Competitors are harping about the potential for lock-in with Cisco‘s Application-Centric Infrastructure (ACI), even if pieces such as the OpFlex protocol become open standards. They’ve got a point, but analysts do see some value in the policy-driven approach Cisco has taken.
“I’m very pleased that Cisco did it, because ACI is very practical,” says Peter Christy, an analyst with 451 Research. “The way ACI does policy distribution, especially since it’s done at an abstract level, is a really good idea.”
ACI and its main engine, the Application Policy Infrastructure Controller (APIC), got detailed at Interop early in April. It’s a departure from most software-defined networking (SDN) plans to date, especially those based on OpenFlow. They’re about centralizing the control plane, whereas Cisco chose to focus on centralizing policy.
“The way Cisco is doing it is that Cisco is not having a decoupling of the control and data planes. The switch retains the intelligence [to decide how to execute policy], and that’s the big difference,” Casemore says. “If they get the APIC piece right, a certain percentage of Cisco customers, regardless of whether you think they should put everything on one network, will go with it.”
Competitors’ reactions were along the lines of this prepared statement from Kelly Herrell, vice president of Brocade‘s software business unit: “The industry is clear in its demand for truly open standards and wary of ‘Trojan horse’ lock-in strategies. History has shown that proprietary protocols almost never win, especially when disguised as open, as is the case with Cisco’s proposal.”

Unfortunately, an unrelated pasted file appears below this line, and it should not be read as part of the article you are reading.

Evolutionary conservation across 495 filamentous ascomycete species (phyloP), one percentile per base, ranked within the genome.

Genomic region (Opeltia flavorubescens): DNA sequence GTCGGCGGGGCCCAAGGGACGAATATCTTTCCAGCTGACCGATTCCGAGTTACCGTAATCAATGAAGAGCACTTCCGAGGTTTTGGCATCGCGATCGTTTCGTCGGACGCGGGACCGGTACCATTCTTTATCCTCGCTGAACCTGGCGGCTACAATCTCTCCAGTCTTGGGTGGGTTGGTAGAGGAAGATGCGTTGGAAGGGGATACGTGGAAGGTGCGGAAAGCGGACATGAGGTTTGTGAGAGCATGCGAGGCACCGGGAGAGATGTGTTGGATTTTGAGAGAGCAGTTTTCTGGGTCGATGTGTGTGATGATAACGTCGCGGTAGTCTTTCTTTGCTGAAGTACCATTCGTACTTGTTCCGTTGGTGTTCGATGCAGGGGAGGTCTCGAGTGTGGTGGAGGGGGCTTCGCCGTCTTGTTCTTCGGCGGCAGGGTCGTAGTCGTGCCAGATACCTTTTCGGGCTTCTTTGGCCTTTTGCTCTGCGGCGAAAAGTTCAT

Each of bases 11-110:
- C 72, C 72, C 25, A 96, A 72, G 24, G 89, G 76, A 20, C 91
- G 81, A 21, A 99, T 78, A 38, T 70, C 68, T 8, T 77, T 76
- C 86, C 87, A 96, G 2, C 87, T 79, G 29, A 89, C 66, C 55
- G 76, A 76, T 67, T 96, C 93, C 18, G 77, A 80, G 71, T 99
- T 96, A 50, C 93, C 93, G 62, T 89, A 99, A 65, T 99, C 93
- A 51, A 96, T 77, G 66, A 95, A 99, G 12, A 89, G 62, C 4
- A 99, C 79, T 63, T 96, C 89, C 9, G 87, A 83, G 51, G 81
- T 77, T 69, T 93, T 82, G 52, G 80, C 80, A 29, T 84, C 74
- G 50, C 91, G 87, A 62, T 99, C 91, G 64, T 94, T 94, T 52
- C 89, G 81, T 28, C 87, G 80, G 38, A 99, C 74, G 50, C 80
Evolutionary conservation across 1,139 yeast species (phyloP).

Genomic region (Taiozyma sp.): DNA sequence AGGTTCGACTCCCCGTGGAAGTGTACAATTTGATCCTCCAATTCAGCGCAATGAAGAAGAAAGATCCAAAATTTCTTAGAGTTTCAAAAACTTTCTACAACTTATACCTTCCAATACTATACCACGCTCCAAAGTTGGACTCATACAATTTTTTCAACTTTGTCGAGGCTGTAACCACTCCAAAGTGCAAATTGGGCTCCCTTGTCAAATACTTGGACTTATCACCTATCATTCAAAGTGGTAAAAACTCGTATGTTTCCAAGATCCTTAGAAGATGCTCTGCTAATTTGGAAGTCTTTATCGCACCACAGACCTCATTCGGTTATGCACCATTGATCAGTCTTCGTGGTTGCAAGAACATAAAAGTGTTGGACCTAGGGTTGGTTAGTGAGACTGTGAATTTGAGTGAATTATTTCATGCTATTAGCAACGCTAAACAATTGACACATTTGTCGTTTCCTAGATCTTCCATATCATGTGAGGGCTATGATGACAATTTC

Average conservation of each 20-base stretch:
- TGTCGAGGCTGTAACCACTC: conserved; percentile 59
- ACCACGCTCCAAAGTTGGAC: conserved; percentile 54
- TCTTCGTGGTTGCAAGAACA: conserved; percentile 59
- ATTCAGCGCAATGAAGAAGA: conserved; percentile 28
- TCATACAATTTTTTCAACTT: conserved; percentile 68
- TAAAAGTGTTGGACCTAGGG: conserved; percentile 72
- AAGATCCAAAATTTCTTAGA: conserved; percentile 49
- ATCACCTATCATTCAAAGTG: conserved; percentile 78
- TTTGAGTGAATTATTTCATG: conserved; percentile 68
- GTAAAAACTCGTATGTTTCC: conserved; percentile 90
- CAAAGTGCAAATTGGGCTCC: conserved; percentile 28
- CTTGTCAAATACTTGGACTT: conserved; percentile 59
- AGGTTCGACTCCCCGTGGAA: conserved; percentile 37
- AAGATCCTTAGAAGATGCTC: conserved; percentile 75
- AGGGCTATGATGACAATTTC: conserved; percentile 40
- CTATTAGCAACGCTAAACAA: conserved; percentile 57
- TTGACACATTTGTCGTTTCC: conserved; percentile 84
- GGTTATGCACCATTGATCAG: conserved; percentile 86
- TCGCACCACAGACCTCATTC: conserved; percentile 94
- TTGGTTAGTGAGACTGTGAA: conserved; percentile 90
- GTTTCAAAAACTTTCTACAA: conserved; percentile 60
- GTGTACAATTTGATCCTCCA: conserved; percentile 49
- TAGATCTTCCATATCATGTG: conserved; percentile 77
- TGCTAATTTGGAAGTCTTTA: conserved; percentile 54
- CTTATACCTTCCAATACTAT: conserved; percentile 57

“There was all this feigned outrage,” says Brad Casemore, an analyst with IDC, about the overall reaction to Cisco’s announcement. “And I’m like, ‘Well, what did you expect?'”
Cisco certainly acted in character by presenting a different and Cisco-devised framework and then suggesting it for broader industry use. It features pieces such as the OpFlex interface, which is a Cisco creation now being documented within the IETF (although actual code isn’t in partners’ hands yet, as SearchSDN noted).
Setting an SDN Policy Model
Christy thinks the main task behind ACI will be to solidify the policy model, the way in which packets will be flagged to indicate certain attributes.
“When you say this is the quality-of-service or this is security [for a particular packet], what is that definition? And is this definition rich enough to serve the needs of the app provider, and can it be rendered on the devices you need?” he says.
“The right answer, if I could be queen for a day, is to get Cisco to talk to Microsoft, because Microsoft understands declarative policy,” Christy says. That understanding goes back a long time; Christy notes that Microsoft used declarative metadata in Windows and in System Center.
Cisco intends to make the policy model open, by developing it as part of a group-based policy project within OpenDaylight. (Separately, an OpenStack project called Congress is taking a wider view of policy; representatives on both sides say the projects have different goals and aren’t directly competitive.)
To run this policy-based framework, Cisco is going to need a stronger understanding of application requirements. “Their northbound strategy will play out in APIs, and that’s where they’re starting to talk to developers,” Casemore says.
(Photo: Cisco CIO Rebecca Jacoby discusses ACI during her Interop keynote. Courtesy of Interop/UBM Tech via Flickr.)